Information Density and Project Tracking

May 29, 2008

One complaint that I hear from people who don’t like a given project tracking tool is that there is actually too much information on the screen at once. They find it distracting and it makes it hard to find the really relevant information. In response, usually I nod my head sagely, mumble something obscure, and move on.

But when I give my talk on the pros and cons of using physical vs. electronic project tracking tools I neglect to mention this difference. If I stop for a minute and take a good hard look at the task board our team is using right now, it doesn’t say a whole lot compared to the electronic tools we use. For one thing, the team and I keep a pretty sloppy task board. Stuff gets crossed out, notes are written in the margins, extra stickies are tacked on top of other stickies. We know what it all means, mostly, but I’m not sure that anyone else could easily parse it all out. There’s a lot written between the lines in both a literal and metaphorical sense.

On the other hand if I use my electronic tools, they pretty much force me into a much more orderly state. There is a lot of explicit information displayed – it takes a while to setup. But it’s neat and orderly. If I need to make notes, then I can put something in the “notes” field. Unfortunately the notes field is not normally displayed. I have to “open” a story to view the notes. Information is cleverly hidden. Like I said, it’s neat, it’s tidy, there is lots of information, but some parts are hidden.

Hmmm…Of course there is hidden information in my physical task board too. I have a confession to make: As a team, we’re pretty lazy – and proud of it. We’re firm believers in helping our environment by practicing the conservation of syllables. Why use two words when one will do? Mike Cohn said it best, The user story is a placeholder for a conversation. Amen brother! It’s remarkable how much we can read into so few words!

So both types of tools have their own forms of information density. And they both have different types of data that is “hidden”. Of course, I have more control over the physical taskboard than the electronic one. I’m pretty much forced to display certain data using electronic tools – even if it isn’t necessarily relevant to me. That’s probably where the information density argument comes in. I don’t mind information density if it is exactly the information that I want to see. However, if it’s not relevant to me, then it only serves as a visual impediment.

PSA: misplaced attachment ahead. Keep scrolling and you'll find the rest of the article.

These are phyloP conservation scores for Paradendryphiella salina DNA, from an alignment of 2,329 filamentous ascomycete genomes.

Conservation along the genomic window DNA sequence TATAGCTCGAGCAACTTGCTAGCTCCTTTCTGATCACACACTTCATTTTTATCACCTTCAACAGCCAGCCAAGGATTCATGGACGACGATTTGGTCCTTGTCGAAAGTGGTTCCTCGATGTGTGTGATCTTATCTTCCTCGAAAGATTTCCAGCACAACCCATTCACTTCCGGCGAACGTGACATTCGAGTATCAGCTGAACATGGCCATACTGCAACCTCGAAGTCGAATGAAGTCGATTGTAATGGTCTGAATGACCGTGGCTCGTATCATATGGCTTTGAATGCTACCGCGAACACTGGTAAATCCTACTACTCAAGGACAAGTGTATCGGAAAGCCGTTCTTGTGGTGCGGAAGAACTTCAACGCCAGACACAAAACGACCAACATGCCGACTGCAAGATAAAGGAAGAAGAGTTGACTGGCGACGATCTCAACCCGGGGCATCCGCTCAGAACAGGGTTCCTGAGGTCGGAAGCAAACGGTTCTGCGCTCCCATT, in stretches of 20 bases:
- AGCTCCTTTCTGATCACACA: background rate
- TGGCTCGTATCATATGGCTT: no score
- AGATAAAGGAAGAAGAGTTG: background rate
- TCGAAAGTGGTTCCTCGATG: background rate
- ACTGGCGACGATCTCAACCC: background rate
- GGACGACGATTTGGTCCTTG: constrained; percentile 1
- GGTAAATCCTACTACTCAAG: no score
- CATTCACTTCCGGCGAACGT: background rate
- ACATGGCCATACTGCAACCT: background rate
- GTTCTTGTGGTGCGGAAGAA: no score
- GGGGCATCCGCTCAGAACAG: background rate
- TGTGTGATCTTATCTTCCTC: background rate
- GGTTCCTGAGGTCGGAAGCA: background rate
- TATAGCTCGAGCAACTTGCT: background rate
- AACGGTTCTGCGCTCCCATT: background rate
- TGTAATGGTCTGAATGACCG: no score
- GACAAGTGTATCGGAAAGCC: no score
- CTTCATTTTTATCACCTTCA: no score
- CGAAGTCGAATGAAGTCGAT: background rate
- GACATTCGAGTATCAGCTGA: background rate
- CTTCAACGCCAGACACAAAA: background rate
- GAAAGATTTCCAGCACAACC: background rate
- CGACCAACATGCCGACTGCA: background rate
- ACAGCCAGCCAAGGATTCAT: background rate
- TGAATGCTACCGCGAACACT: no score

Something to keep in mind the next time you are tool shopping.

Agile Planning Tools Revisited

May 28, 2008

Since my last post listing Agile planning tools a few more have come to my attention including:

Check ’em out. Thanks to those who helped by pointing me toward these products – I appreciate it!

Happy Planning,

Learning to Shut Up

May 27, 2008

You know, sometimes the hardest part of working with a team is learning to shut up. During the honeymoon phase of a project (forming), it’s easy to deal with the team with a reasonable sense of detachment. If they make a decision that you find questionable, it’s no big deal. When the team steps on that garden rake, Whammo! “Hey, I bet that really smarts!” You just shrug it off and move on.

Here are some real life “rakes”:

  • Maybe we should try CI?
  • What if we documented the architecture first?
  • How about we stick with the simple solution rather than the absurdly complex one?
  • Perhaps we should commit to less work this sprint?

The hard part is when you watch the team insist on performing the same failing maneuver for the 10th time. You’ve gently suggested that maybe they should watch out for that rake…and your words seem to fall on deaf ears! You beg, you plead, and here they go again! That’s when I’m most likely to completely lose it. My face turns red, I sprout horns, a tail, a forked tongue and I’m likely to “Lay down the law” We’re going to do it my way now – you boneheads!

I haven’t read “How to Win Friends and Influence People” but based on my own experience, I’m guessing that this technique is definitely NOT in that book. Here’s what I’ve been trying lately: shutting up. It’s kind of a matter of timing. I watch closely, and thwack! They do it again. I don’t say a word. So I watch a little more closely, and thwack! they do it again (Hey! This is kinda funny!). Once more, not a word. So now that I have the timing down, I wait for that next resounding thwack! Then, I’m there with the arm over their collective shoulders and a metaphorical icepack in the other hand. “I wonder how that rake got there?” I ask. “Geez, I bet that hurt!”